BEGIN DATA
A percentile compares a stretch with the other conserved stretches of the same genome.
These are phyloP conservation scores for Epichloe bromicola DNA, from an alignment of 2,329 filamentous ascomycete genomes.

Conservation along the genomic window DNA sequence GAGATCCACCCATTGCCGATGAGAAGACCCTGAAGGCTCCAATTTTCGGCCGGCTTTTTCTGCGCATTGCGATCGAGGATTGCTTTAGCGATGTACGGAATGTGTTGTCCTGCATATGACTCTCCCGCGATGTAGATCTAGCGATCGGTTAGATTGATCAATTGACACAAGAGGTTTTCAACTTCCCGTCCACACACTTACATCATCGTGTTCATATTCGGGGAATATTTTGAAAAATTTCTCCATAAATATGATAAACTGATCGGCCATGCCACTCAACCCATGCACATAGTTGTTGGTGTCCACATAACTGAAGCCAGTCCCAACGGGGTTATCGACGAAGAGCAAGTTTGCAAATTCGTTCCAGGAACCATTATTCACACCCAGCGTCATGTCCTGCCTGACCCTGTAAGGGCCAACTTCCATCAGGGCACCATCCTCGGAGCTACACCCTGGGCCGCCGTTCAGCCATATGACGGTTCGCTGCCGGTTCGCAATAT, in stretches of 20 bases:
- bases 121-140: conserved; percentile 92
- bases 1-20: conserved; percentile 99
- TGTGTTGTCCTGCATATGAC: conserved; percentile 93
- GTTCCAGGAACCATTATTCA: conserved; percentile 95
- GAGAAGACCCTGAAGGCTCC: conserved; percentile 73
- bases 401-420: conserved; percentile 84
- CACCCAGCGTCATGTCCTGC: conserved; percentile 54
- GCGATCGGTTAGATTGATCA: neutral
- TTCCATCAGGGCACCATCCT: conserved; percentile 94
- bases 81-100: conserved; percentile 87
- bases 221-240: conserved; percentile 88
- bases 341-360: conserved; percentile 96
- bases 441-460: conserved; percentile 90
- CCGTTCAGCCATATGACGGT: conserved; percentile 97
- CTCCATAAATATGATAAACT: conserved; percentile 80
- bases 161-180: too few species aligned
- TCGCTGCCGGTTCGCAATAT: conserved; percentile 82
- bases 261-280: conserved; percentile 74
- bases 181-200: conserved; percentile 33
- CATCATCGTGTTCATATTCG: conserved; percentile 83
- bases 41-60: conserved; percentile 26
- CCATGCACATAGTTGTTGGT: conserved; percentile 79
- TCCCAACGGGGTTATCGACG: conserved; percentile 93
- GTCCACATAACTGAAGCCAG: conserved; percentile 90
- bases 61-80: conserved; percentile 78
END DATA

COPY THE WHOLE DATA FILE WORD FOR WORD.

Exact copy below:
A percentile compares a stretch with the other conserved stretches of the same genome.
These are phyloP conservation scores for Epichloe bromicola DNA, from an alignment of 2,329 filamentous ascomycete genomes.

Conservation along the genomic window DNA sequence GAGATCCACCCATTGCCGATGAGAAGACCCTGAAGGCTCCAATTTTCGGCCGGCTTTTTCTGCGCATTGCGATCGAGGATTGCTTTAGCGATGTACGGAATGTGTTGTCCTGCATATGACTCTCCCGCGATGTAGATCTAGCGATCGGTTAGATTGATCAATTGACACAAGAGGTTTTCAACTTCCCGTCCACACACTTACATCATCGTGTTCATATTCGGGGAATATTTTGAAAAATTTCTCCATAAATATGATAAACTGATCGGCCATGCCACTCAACCCATGCACATAGTTGTTGGTGTCCACATAACTGAAGCCAGTCCCAACGGGGTTATCGACGAAGAGCAAGTTTGCAAATTCGTTCCAGGAACCATTATTCACACCCAGCGTCATGTCCTGCCTGACCCTGTAAGGGCCAACTTCCATCAGGGCACCATCCTCGGAGCTACACCCTGGGCCGCCGTTCAGCCATATGACGGTTCGCTGCCGGTTCGCAATAT, in stretches of 20 bases:
- bases 121-140: conserved; percentile 92
- bases 1-20: conserved; percentile 99
- TGTGTTGTCCTGCATATGAC: conserved; percentile 93
- GTTCCAGGAACCATTATTCA: conserved; percentile 95
- GAGAAGACCCTGAAGGCTCC: conserved; percentile 73
- bases 401-420: conserved; percentile 84
- CACCCAGCGTCATGTCCTGC: conserved; percentile 54
- GCGATCGGTTAGATTGATCA: neutral
- TTCCATCAGGGCACCATCCT: conserved; percentile 94
- bases 81-100: conserved; percentile 87
- bases 221-240: conserved; percentile 88
- bases 341-360: conserved; percentile 96
- bases 441-460: conserved; percentile 90
- CCGTTCAGCCATATGACGGT: conserved; percentile 97
- CTCCATAAATATGATAAACT: conserved; percentile 80
- bases 161-180: too few species aligned
- TCGCTGCCGGTTCGCAATAT: conserved; percentile 82
- bases 261-280: conserved; percentile 74
- bases 181-200: conserved; percentile 33
- CATCATCGTGTTCATATTCG: conserved; percentile 83
- bases 41-60: conserved; percentile 26
- CCATGCACATAGTTGTTGGT: conserved; percentile 79
- TCCCAACGGGGTTATCGACG: conserved; percentile 93
- GTCCACATAACTGAAGCCAG: conserved; percentile 90
- bases 61-80: conserved; percentile 78